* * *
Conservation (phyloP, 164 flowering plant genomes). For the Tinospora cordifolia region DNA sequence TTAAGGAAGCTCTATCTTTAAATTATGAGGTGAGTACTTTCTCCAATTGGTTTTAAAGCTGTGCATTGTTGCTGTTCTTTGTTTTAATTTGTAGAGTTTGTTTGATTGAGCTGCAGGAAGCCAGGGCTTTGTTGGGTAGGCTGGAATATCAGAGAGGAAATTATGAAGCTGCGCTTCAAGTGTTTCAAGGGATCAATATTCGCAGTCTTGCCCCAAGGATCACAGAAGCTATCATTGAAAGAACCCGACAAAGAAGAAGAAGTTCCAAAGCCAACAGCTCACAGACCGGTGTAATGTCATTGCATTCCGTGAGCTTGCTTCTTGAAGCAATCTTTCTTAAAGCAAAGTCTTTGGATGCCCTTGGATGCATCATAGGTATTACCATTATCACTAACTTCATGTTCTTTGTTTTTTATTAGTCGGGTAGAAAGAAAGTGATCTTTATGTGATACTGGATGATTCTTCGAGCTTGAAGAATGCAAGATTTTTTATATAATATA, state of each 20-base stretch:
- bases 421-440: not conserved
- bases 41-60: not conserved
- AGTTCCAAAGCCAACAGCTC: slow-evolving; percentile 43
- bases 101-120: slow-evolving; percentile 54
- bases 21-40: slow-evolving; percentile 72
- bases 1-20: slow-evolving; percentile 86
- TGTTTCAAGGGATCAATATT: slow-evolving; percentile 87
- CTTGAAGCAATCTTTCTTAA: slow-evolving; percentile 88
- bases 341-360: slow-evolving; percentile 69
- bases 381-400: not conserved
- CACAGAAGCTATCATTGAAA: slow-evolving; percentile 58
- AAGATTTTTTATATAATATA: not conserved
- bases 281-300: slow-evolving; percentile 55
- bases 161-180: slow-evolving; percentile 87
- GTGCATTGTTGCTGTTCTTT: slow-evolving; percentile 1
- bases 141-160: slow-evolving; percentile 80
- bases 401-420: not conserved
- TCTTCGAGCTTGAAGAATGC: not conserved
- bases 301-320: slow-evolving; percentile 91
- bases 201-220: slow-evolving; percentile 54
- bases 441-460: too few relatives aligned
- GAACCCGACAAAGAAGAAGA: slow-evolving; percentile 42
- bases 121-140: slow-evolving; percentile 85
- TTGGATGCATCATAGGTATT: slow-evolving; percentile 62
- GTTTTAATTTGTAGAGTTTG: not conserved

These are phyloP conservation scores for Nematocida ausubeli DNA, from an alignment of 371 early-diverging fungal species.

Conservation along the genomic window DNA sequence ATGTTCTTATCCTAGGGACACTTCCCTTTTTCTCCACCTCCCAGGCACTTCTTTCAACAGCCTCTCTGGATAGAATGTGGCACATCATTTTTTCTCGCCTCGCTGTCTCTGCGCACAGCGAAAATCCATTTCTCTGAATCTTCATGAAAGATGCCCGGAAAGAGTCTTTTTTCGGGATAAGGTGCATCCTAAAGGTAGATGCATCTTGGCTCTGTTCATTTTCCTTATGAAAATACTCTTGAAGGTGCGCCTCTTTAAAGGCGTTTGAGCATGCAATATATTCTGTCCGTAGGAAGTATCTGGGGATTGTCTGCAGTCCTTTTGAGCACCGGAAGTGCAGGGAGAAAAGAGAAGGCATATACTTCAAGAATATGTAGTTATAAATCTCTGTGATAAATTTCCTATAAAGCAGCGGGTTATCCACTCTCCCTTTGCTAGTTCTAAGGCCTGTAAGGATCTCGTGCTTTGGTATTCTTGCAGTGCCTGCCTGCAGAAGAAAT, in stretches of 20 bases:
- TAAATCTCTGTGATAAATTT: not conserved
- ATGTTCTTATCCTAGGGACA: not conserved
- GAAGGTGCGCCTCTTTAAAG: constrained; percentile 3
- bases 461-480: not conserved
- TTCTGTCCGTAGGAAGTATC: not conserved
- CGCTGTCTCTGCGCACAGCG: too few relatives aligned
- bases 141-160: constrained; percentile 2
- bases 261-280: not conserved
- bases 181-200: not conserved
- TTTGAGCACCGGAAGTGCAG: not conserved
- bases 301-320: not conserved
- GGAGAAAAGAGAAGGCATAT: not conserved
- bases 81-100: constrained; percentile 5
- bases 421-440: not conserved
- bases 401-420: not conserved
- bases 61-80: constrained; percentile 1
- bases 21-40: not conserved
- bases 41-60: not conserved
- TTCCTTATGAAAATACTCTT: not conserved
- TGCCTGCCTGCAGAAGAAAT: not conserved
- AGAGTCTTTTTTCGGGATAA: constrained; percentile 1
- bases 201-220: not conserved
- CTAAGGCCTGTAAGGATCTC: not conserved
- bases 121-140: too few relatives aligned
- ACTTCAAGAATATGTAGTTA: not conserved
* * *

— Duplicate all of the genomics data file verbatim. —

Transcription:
Conservation (phyloP, 164 flowering plant genomes). For the Tinospora cordifolia region DNA sequence TTAAGGAAGCTCTATCTTTAAATTATGAGGTGAGTACTTTCTCCAATTGGTTTTAAAGCTGTGCATTGTTGCTGTTCTTTGTTTTAATTTGTAGAGTTTGTTTGATTGAGCTGCAGGAAGCCAGGGCTTTGTTGGGTAGGCTGGAATATCAGAGAGGAAATTATGAAGCTGCGCTTCAAGTGTTTCAAGGGATCAATATTCGCAGTCTTGCCCCAAGGATCACAGAAGCTATCATTGAAAGAACCCGACAAAGAAGAAGAAGTTCCAAAGCCAACAGCTCACAGACCGGTGTAATGTCATTGCATTCCGTGAGCTTGCTTCTTGAAGCAATCTTTCTTAAAGCAAAGTCTTTGGATGCCCTTGGATGCATCATAGGTATTACCATTATCACTAACTTCATGTTCTTTGTTTTTTATTAGTCGGGTAGAAAGAAAGTGATCTTTATGTGATACTGGATGATTCTTCGAGCTTGAAGAATGCAAGATTTTTTATATAATATA, state of each 20-base stretch:
- bases 421-440: not conserved
- bases 41-60: not conserved
- AGTTCCAAAGCCAACAGCTC: slow-evolving; percentile 43
- bases 101-120: slow-evolving; percentile 54
- bases 21-40: slow-evolving; percentile 72
- bases 1-20: slow-evolving; percentile 86
- TGTTTCAAGGGATCAATATT: slow-evolving; percentile 87
- CTTGAAGCAATCTTTCTTAA: slow-evolving; percentile 88
- bases 341-360: slow-evolving; percentile 69
- bases 381-400: not conserved
- CACAGAAGCTATCATTGAAA: slow-evolving; percentile 58
- AAGATTTTTTATATAATATA: not conserved
- bases 281-300: slow-evolving; percentile 55
- bases 161-180: slow-evolving; percentile 87
- GTGCATTGTTGCTGTTCTTT: slow-evolving; percentile 1
- bases 141-160: slow-evolving; percentile 80
- bases 401-420: not conserved
- TCTTCGAGCTTGAAGAATGC: not conserved
- bases 301-320: slow-evolving; percentile 91
- bases 201-220: slow-evolving; percentile 54
- bases 441-460: too few relatives aligned
- GAACCCGACAAAGAAGAAGA: slow-evolving; percentile 42
- bases 121-140: slow-evolving; percentile 85
- TTGGATGCATCATAGGTATT: slow-evolving; percentile 62
- GTTTTAATTTGTAGAGTTTG: not conserved

These are phyloP conservation scores for Nematocida ausubeli DNA, from an alignment of 371 early-diverging fungal species.

Conservation along the genomic window DNA sequence ATGTTCTTATCCTAGGGACACTTCCCTTTTTCTCCACCTCCCAGGCACTTCTTTCAACAGCCTCTCTGGATAGAATGTGGCACATCATTTTTTCTCGCCTCGCTGTCTCTGCGCACAGCGAAAATCCATTTCTCTGAATCTTCATGAAAGATGCCCGGAAAGAGTCTTTTTTCGGGATAAGGTGCATCCTAAAGGTAGATGCATCTTGGCTCTGTTCATTTTCCTTATGAAAATACTCTTGAAGGTGCGCCTCTTTAAAGGCGTTTGAGCATGCAATATATTCTGTCCGTAGGAAGTATCTGGGGATTGTCTGCAGTCCTTTTGAGCACCGGAAGTGCAGGGAGAAAAGAGAAGGCATATACTTCAAGAATATGTAGTTATAAATCTCTGTGATAAATTTCCTATAAAGCAGCGGGTTATCCACTCTCCCTTTGCTAGTTCTAAGGCCTGTAAGGATCTCGTGCTTTGGTATTCTTGCAGTGCCTGCCTGCAGAAGAAAT, in stretches of 20 bases:
- TAAATCTCTGTGATAAATTT: not conserved
- ATGTTCTTATCCTAGGGACA: not conserved
- GAAGGTGCGCCTCTTTAAAG: constrained; percentile 3
- bases 461-480: not conserved
- TTCTGTCCGTAGGAAGTATC: not conserved
- CGCTGTCTCTGCGCACAGCG: too few relatives aligned
- bases 141-160: constrained; percentile 2
- bases 261-280: not conserved
- bases 181-200: not conserved
- TTTGAGCACCGGAAGTGCAG: not conserved
- bases 301-320: not conserved
- GGAGAAAAGAGAAGGCATAT: not conserved
- bases 81-100: constrained; percentile 5
- bases 421-440: not conserved
- bases 401-420: not conserved
- bases 61-80: constrained; percentile 1
- bases 21-40: not conserved
- bases 41-60: not conserved
- TTCCTTATGAAAATACTCTT: not conserved
- TGCCTGCCTGCAGAAGAAAT: not conserved
- AGAGTCTTTTTTCGGGATAA: constrained; percentile 1
- bases 201-220: not conserved
- CTAAGGCCTGTAAGGATCTC: not conserved
- bases 121-140: too few relatives aligned
- ACTTCAAGAATATGTAGTTA: not conserved